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Howto use the command line to configure Windows Server 2008 and Windows Vista IPv4 static IP info PDF Print E-mail
Written by David Noel-Davies   
The syntax used with the Netsh interface to configure Server 2008 and Vista static IP information has changed due to IPv6 inclusion. Here's how I used the command line to configure Server 2008 and Vista IPv4 static IP information.
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Step by Step - Network Load Balancing PDF Print E-mail
Written by David Noel-Davies   
When a single Web Server machine isn’t enough to handle the traffic on your Web site it’s time to look into building a Web Farm that uses multiple machines on the network acting as a single server. In this article Rick looks at the Windows Load Balancing Service and the new interface it sports in Windows Server 2003, which makes creating a Web Farm quick and easy and – gasp –even an affordable solution.
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How to - Network Load Balancing PDF Print E-mail
Written by David Noel-Davies   

Microsoft Windows Network Load Balancing (“NLB”) is the “free” out-of-the-box software load balancing solution available for Windows 2003-based Terminal Servers. NLB is available with all editions of Windows Server 2003, although your Terminal Servers must be running at least the Enterprise edition of Windows to use the Session Directory. (We'll cover the Session Directory in an upcoming article.)

Network Load Balancing works by assigning a single virtual IP address to those multiple servers that can respond. You then assign a DNS name to the virtual IP address. RDP clients connect to this DNS name, and the system responds by automatically connecting the user to the least-busy server.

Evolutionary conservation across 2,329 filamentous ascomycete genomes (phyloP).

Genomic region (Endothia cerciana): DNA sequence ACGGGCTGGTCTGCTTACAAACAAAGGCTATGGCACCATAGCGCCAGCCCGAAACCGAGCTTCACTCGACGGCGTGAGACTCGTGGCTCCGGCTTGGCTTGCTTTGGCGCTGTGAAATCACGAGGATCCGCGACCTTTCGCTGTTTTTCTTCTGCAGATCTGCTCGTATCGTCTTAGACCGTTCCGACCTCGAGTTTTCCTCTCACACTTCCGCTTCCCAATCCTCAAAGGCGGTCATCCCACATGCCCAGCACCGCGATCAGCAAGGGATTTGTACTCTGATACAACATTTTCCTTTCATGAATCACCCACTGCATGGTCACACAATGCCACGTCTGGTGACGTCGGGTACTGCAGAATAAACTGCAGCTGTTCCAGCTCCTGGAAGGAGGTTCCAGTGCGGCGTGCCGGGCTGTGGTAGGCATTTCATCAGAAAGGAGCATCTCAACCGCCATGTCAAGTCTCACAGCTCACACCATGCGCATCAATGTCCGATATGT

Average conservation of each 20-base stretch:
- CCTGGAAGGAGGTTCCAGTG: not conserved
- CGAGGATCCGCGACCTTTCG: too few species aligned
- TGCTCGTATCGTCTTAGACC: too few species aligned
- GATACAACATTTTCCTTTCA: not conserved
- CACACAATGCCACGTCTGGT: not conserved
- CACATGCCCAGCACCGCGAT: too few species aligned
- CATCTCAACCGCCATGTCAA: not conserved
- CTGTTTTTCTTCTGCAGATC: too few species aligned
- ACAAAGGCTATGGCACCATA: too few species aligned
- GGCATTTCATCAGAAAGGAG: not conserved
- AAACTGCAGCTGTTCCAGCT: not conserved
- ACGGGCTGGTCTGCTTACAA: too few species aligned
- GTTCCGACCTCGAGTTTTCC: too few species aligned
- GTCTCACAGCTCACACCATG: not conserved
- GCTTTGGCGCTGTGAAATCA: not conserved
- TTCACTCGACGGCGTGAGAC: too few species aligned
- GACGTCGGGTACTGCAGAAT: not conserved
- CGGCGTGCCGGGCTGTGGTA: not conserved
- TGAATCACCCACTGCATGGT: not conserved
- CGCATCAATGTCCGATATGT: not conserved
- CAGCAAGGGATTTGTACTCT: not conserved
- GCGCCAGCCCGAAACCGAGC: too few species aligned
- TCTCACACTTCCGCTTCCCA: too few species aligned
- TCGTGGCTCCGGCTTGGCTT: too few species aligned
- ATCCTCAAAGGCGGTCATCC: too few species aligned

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Networking Basics: Part 14 - Security Groups PDF Print E-mail
Written by David Noel-Davies   

In the previous article, I showed you how to create security groups in Windows Server 2003. When I walked you through the process though, you might have noticed that Windows allows you to create a few different types of groups, as shown in Figure A. As you might have guessed, each of these group types has a specific purpose. In this article, I will explain what each type of group is used for.

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Networking Basics: Part 13 - Creating Groups PDF Print E-mail
Written by David Noel-Davies   

In the previous article in this series, I showed you how to use the Active Directory Users and Computers console to create and manage user accounts. In this article, I want to continue the discussion by teaching you about groups.

In a domain environment, user accounts are essential. A user account gives a user a unique identity on the network. This means that it is possible to track the user’s online activity. It is also possible to give a user account a unique set of permissions, assign the user a unique e-mail address, and meet all of the user’s other individual needs.

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